Classic rock group Bo and the Show, made up of local musicians Bo Denton, Chris Ethridge, David Zettler, and Tom Rovinski, will take the stage before Big Swig. Ethridge, a Meridian native, is one of the most well-known bass players in the world. Ethridge played alongside Willie Nelson for nearly a decade. He also co-wrote numerous songs with Gram Parsons and was a part of The Flying Burrito Brothers and the International Submarine Band.

During the night, special guest Krissy Winstead will perform an original solo. Winstead, 2011 Jimmie Rodgers adult country talent show winner, is a student at Union High School in Union. She is a self-taught guitar player and has been performing in public since the age of 10.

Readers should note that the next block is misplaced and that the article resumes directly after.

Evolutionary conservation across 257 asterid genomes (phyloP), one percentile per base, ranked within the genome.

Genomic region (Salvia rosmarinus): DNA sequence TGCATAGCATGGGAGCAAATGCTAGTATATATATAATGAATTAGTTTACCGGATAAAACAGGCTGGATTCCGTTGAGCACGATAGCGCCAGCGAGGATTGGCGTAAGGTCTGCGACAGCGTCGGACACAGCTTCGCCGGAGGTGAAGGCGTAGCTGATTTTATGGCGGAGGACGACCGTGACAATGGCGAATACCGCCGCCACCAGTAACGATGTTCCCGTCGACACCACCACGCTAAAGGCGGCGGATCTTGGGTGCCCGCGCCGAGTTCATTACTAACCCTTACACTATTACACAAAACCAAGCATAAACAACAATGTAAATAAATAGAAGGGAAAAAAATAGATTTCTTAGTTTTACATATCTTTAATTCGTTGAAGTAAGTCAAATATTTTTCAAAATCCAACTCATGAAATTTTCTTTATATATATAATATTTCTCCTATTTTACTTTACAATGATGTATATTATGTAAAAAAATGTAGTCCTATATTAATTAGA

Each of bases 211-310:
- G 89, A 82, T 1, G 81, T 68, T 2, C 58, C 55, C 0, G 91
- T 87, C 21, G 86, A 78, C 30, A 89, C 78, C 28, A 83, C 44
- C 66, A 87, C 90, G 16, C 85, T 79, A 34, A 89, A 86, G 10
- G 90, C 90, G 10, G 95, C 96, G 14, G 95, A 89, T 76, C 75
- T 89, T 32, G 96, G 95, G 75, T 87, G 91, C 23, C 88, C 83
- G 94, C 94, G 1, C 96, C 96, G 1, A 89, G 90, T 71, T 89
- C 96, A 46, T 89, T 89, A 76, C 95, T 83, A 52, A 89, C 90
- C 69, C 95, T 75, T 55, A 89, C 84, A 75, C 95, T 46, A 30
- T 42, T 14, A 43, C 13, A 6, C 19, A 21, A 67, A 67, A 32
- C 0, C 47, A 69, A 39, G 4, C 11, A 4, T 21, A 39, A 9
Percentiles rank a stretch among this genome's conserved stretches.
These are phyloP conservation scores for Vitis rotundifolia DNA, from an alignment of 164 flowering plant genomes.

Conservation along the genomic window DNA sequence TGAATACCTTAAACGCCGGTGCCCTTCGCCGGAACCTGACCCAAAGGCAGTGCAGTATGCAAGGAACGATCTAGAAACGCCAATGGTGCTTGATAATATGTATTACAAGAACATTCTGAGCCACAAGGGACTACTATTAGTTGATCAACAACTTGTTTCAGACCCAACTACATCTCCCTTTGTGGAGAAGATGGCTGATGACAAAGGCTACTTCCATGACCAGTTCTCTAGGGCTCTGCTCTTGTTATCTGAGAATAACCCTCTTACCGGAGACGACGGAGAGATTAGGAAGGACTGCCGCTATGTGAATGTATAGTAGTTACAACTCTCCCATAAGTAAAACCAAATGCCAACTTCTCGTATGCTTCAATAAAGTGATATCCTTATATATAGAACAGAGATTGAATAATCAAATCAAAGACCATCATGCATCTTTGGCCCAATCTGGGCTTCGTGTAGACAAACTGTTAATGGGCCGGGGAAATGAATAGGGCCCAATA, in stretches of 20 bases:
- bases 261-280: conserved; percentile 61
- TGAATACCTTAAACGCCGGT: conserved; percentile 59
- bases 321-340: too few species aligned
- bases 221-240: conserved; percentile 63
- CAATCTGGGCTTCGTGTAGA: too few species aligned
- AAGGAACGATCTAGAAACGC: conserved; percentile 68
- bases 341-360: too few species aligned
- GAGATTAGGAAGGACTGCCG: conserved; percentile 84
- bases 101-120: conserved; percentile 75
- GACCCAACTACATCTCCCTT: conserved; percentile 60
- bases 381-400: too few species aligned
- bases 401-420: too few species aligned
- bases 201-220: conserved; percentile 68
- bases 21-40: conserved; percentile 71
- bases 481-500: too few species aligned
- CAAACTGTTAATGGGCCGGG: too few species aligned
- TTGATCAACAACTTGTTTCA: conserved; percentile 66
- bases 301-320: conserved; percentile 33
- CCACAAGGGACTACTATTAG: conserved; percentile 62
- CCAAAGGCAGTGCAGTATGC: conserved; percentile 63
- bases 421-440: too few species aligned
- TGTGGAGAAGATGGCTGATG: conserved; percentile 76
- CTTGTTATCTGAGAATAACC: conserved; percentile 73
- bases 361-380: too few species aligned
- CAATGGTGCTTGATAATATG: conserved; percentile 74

Kicking off the festival will be the acoustical duo No Requests, featuring southern musicians Will Hayes and Jerry Oltremari. Following No Requests will be Southern Drive, the acoustical trio of Clay McRee, Adam McRee, and Chris Courtney. Both groups play a wide variety of music featuring original works and cover songs.

For more information on the festival, visit jimmierodgers.com or contact Josh Taylor at (601) 934-5674 or jtaylor5674@gmail.com.

Here's a rundown of upcoming events scheduled for the Jimmie Rodgers Memorial Festival, which opened with the George Jones concert Thursday at the MSU Riley Center:

• May 20 — Robert Earl Keen at The MSU Riley Center, 7:30 p.m.

• May 21 — 5 p.m.-11 p.m., Jimmie’s Jam at Singing Brakeman Park, Downtown Meridian. Admission is free. This event includes food, cold beer and live music featuring Big Swig, Bo & The Show, Southern Drive and No Request.

• May 25 — 6:30 p.m., Contemporary Gospel Concert featuring Shane & Shane at Singing Brakeman Park, Downtown Meridian.